Researchers from IBM and the MJFF Institute succeeded in developing a program thanks to artificial intelligence that can predict the rate and severity of the progression of symptoms in Parkinson’s patients over time.

In the past, we have also seen many uses of artificial intelligence to diagnose various diseases such as brain tumours, kidney complications and various cancers.

Researchers at both institutions said that since 2018, they have been trying to use machine learning to unveil hidden aspects of Parkinson’s disease. This disease can cause different complications in different people and the time of their occurrence will not be the same, so doctors usually have difficulty predicting the deterioration of patients and cannot provide accurate timelines for the progression of the disease.

IBM’s artificial intelligence predicts Parkinson’s progression

Now, with the help of artificial intelligence, large processing of data collected around 1,400 patients with Parkinson’s disease has been made possible, and machine learning has been able to use them as raw materials to find patterns to predict the symptoms and complications of the disease. Participants in the study said that they hope that the tools provided can help physicians in managing Parkinson’s disease and its long-term harms in patients.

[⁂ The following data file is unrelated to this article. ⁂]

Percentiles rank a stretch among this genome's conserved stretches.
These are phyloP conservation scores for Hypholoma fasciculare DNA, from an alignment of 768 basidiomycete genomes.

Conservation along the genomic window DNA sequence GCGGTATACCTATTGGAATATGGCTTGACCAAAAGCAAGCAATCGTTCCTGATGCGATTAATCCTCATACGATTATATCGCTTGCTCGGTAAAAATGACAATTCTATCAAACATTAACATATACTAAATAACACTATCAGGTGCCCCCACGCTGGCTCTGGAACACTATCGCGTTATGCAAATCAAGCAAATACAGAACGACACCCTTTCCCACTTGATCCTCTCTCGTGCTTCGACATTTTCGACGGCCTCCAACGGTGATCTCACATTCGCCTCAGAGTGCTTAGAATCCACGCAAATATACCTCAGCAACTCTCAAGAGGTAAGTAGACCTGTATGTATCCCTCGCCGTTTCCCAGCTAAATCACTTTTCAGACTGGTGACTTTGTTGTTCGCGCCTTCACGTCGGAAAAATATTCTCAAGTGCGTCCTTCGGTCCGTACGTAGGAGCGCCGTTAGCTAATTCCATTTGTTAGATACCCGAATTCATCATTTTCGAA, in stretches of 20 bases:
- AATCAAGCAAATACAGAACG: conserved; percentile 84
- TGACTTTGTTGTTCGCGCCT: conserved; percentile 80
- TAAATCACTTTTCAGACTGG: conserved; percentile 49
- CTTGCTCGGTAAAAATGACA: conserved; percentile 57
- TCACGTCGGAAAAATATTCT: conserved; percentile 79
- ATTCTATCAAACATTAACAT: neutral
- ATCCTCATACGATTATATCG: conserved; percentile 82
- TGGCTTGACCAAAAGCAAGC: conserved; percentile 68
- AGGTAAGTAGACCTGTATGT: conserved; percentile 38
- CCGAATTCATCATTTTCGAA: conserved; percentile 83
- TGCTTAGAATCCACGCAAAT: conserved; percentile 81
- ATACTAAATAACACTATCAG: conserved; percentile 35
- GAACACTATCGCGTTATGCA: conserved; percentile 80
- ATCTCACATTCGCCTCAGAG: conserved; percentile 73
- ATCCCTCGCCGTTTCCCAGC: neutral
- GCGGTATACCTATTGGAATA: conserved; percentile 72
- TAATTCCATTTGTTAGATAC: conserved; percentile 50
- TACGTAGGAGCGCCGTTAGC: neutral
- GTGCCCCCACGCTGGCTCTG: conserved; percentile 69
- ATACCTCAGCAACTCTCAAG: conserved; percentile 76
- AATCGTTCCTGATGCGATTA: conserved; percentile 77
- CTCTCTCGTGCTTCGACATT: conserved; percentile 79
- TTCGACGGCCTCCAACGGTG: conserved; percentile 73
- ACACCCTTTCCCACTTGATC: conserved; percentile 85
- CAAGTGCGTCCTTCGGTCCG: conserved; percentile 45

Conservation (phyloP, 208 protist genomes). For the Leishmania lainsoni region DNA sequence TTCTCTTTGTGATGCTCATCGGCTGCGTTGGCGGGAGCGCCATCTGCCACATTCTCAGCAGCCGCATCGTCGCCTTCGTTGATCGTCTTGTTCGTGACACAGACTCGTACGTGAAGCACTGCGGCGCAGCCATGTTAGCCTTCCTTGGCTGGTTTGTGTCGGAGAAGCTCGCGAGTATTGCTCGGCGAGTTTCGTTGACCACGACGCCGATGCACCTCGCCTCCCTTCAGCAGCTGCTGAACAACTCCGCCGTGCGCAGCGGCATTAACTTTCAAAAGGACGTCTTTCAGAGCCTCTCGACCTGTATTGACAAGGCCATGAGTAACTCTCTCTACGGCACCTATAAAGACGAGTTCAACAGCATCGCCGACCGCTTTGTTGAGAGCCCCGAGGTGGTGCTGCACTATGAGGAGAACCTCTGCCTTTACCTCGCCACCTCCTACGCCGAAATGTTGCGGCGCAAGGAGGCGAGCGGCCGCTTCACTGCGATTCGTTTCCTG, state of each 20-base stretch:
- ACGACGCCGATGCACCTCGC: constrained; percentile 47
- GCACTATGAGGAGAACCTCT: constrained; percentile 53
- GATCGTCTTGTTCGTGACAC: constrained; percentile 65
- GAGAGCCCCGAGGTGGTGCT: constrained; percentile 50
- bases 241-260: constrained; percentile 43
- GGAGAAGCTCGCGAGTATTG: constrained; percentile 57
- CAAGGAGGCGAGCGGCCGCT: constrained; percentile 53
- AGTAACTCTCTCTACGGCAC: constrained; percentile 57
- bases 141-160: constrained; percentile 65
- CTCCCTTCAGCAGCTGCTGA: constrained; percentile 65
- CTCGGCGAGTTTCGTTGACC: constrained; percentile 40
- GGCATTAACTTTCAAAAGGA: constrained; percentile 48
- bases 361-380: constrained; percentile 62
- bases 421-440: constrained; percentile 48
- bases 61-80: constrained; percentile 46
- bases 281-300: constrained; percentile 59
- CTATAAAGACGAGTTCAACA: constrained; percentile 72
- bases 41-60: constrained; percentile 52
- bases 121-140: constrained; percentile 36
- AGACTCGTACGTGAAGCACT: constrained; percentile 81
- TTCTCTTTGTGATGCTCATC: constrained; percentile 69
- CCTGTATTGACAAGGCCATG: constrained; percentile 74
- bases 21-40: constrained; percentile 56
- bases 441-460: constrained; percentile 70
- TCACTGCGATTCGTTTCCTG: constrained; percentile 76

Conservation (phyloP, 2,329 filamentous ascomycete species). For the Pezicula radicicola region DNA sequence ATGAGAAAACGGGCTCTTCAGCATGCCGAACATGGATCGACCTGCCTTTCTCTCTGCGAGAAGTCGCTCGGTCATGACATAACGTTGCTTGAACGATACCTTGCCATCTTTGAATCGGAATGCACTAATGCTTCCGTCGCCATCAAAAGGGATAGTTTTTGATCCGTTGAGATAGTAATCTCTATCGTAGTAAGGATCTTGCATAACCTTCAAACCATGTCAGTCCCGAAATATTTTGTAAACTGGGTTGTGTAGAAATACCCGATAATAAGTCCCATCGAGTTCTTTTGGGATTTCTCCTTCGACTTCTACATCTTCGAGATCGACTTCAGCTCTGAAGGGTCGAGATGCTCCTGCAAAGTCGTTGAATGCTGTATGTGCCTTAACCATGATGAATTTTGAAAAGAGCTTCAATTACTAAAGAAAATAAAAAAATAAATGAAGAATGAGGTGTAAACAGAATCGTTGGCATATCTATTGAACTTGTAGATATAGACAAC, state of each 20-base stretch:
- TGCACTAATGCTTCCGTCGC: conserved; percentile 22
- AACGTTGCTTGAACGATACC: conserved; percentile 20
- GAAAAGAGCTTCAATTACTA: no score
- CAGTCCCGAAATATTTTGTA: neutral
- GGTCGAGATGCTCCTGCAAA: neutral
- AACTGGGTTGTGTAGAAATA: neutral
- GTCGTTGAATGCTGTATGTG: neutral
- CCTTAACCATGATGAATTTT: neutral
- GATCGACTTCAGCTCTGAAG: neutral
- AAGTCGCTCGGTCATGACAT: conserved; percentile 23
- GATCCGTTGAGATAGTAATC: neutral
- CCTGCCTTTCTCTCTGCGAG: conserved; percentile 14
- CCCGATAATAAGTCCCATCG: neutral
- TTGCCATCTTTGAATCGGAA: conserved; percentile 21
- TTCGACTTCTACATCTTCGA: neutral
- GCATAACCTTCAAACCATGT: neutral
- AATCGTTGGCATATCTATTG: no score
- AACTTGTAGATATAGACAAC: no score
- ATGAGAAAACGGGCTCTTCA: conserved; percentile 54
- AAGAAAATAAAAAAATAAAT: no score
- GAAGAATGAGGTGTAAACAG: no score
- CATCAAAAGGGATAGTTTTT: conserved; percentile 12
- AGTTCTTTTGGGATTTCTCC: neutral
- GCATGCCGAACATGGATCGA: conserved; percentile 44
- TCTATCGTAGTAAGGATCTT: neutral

The authors of the article in the prestigious scientific journal The Lancet stated that:

“The results confirm the hypothesis of disease progression in different pathways, as we have seen in the past, different forms of the disease, although artificial intelligence is still able to make accurate predictions in this regard. Using previous data and learning artificial intelligence has led them to predict the advanced complications associated with Parkinson’s disease such as dementia and loss of walking ability.”

In the next step, research will be conducted on genomics evaluation and neuroimaging to gain a better view of Parkinson’s disease and the underlying cases in the progression of its symptoms. Parkinson’s is estimated to have involved more than six million people worldwide and so far no definitive treatment has been discovered, although some drugs have been marketed to control and alleviate symptoms.

 

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